Kindly grandfathers would never be politicians


After hearing former House Majority Leader Eric Cantor immediately retired from his post after losing a state primary in Virginia I was more than a little suspicious. Turns out he bailed so he could accept a 3.4 million a year job with global investment firm Moelis and Company as an adviser. Now this kind of revolving door between industry and politicians who vote to deregulate the very industries they eventually work for is not new and certainly not restricted to Republicans.

What irks me most is the crop of self-centered, self-serving politicians that pop up right behind them ready to rake in the cash as they spend their time in office making business connections. You can just see it in their eyes as they bombard us with a mountain of questionable commercials brandishing themes thought up in board rooms. My least favorite of these are what I like to call “The Kindly Grandfather Commercial.” The kindly grandfather always talks with a soft, concerned voice that is supposed to make us feel he’s just about to reach into his pocket for a sugary treat for the grandkids. He always presents himself as an “aww-shucks folks, I’m just a regular guy that’s just tryin’ to make ends meet” and “all I really want to do is help people” person. He may even claim he met his wife in church, and when he’s not out fishin’ with his daughters, he’s helping junior with a science project. They may even claim it’s time to bring back common sense to Washington when Washington hasn’t seen common sense since the 1940’s.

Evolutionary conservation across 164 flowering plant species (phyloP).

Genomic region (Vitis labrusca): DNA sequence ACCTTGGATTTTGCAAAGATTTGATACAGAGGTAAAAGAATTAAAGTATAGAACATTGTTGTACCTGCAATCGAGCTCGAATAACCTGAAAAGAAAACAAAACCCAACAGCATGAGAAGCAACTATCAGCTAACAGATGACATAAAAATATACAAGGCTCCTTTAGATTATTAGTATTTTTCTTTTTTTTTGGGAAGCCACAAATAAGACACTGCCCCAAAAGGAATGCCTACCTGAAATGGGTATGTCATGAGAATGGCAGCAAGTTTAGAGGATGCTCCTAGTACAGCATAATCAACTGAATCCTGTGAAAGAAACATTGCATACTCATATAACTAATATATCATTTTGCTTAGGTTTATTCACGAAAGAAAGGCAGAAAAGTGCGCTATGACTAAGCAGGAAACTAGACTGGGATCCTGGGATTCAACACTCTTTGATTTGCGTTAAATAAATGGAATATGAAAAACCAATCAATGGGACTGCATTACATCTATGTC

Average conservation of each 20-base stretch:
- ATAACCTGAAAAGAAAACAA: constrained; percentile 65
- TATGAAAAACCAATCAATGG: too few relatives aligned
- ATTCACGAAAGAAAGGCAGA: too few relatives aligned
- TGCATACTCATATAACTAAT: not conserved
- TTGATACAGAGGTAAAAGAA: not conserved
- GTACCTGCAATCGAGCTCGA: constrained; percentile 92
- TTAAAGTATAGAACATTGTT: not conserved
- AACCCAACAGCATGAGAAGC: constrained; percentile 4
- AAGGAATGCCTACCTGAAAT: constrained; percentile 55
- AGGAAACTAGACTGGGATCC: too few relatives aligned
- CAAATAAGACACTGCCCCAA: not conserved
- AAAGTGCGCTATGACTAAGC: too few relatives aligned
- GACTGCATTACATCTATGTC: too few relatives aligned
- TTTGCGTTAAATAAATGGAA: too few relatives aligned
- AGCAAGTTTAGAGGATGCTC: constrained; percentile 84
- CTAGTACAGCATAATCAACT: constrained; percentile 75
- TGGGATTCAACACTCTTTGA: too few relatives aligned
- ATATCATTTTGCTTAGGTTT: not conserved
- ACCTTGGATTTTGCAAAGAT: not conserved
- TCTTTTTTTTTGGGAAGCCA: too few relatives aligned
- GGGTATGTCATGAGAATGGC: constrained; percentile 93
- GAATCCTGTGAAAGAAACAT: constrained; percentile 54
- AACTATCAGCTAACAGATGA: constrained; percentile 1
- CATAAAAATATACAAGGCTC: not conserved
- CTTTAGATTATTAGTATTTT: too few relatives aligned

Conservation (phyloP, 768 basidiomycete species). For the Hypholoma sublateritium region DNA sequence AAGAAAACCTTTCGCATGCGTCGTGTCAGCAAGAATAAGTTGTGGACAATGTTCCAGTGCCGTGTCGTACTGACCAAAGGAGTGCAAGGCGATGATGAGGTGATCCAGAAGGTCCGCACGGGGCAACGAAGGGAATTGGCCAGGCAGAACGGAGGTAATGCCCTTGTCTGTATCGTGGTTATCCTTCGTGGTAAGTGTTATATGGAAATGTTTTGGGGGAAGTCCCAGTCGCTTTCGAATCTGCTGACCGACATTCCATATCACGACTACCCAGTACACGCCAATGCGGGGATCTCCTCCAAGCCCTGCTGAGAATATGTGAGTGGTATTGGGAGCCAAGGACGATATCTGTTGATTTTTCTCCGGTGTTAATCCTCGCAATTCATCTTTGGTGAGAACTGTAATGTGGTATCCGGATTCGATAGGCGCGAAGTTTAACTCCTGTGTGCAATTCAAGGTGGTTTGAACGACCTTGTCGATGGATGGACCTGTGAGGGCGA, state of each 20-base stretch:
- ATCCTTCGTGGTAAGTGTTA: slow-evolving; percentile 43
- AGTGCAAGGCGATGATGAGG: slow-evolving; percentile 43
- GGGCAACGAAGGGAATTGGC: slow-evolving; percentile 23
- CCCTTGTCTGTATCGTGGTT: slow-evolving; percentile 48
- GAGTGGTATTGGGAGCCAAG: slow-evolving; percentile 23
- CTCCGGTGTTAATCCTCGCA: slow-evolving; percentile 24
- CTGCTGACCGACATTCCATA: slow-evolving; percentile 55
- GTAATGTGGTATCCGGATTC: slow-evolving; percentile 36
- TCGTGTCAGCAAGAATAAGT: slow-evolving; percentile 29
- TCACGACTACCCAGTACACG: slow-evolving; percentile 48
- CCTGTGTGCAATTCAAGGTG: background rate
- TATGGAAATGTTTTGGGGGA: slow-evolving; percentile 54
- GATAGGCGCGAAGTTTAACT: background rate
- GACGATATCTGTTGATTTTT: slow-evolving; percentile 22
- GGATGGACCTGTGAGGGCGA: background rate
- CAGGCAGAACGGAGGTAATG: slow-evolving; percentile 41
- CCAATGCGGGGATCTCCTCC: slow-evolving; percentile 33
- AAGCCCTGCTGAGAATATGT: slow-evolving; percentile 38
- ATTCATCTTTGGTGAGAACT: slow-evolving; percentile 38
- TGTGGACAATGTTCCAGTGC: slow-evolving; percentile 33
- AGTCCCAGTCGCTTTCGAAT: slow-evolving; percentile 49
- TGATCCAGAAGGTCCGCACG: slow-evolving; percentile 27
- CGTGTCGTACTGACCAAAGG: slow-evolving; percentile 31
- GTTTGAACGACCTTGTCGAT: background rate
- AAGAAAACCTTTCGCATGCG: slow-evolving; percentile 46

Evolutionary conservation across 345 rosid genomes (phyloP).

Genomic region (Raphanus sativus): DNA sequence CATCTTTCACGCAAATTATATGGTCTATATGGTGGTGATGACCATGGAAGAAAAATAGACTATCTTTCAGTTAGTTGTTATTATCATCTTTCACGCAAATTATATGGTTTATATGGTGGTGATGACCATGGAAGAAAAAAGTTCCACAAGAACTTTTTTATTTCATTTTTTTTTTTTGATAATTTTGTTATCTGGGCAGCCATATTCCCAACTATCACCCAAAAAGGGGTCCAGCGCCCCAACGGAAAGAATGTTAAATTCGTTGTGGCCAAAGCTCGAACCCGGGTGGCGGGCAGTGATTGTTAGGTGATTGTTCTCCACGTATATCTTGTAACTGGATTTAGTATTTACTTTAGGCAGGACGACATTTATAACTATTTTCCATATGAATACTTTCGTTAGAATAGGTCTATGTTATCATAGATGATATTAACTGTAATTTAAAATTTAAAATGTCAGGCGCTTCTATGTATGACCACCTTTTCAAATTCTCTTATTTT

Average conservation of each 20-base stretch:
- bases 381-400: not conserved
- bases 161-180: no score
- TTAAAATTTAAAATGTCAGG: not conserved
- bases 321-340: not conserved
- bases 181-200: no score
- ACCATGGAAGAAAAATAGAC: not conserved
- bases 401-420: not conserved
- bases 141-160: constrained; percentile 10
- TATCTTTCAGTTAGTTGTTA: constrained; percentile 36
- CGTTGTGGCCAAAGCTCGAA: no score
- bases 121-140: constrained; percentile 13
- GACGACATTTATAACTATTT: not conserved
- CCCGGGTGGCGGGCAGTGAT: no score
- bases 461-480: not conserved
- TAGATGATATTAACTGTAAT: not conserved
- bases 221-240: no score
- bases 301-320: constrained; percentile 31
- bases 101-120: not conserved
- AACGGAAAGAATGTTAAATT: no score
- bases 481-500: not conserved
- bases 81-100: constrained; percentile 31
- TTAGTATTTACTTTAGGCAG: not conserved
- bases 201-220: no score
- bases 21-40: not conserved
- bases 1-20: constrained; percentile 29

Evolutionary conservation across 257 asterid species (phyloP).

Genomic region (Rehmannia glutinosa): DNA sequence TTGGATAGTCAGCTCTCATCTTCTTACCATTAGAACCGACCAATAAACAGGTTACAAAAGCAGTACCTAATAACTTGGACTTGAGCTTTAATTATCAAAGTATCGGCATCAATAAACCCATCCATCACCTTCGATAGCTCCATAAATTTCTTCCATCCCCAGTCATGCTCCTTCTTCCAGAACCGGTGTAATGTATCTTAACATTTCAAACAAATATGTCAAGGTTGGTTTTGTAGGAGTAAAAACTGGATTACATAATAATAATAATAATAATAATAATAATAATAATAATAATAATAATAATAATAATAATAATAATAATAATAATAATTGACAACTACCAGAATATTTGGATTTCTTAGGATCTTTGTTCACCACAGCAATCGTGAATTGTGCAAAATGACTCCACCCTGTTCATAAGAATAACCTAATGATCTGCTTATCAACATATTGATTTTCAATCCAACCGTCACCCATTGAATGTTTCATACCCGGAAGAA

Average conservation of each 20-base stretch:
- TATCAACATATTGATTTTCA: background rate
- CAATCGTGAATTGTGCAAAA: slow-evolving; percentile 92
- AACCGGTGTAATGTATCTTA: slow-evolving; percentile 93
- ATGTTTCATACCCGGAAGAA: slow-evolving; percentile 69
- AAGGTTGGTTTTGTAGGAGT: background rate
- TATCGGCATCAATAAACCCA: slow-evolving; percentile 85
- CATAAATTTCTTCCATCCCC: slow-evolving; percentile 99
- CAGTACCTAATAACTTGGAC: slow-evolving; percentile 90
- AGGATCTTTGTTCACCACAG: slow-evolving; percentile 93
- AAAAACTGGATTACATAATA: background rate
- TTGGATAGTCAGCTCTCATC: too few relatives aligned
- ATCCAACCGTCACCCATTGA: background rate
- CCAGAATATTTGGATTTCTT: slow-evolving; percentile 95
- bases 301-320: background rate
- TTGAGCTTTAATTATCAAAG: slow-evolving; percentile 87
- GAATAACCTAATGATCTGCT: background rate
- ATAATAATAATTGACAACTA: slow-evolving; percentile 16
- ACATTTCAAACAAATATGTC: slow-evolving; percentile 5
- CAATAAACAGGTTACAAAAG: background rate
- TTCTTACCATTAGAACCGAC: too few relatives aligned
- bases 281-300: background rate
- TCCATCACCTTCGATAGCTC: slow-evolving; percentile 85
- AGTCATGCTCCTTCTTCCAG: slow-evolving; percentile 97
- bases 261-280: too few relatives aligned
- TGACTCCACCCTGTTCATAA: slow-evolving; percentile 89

Please be aware of these ploys as you watch political commercials this election season. These kind of tactics are not only offensive to human intelligence but they dumb down our expectations for actual accomplishments. If the voting public refuse to elect people using this sort of high-priced fairyland campaigning they will eventually learn to be more honest.


1 Comment (+add yours?)

    Oct 04, 2014 @ 14:45:20

    You are so on the money with this one. I love it.


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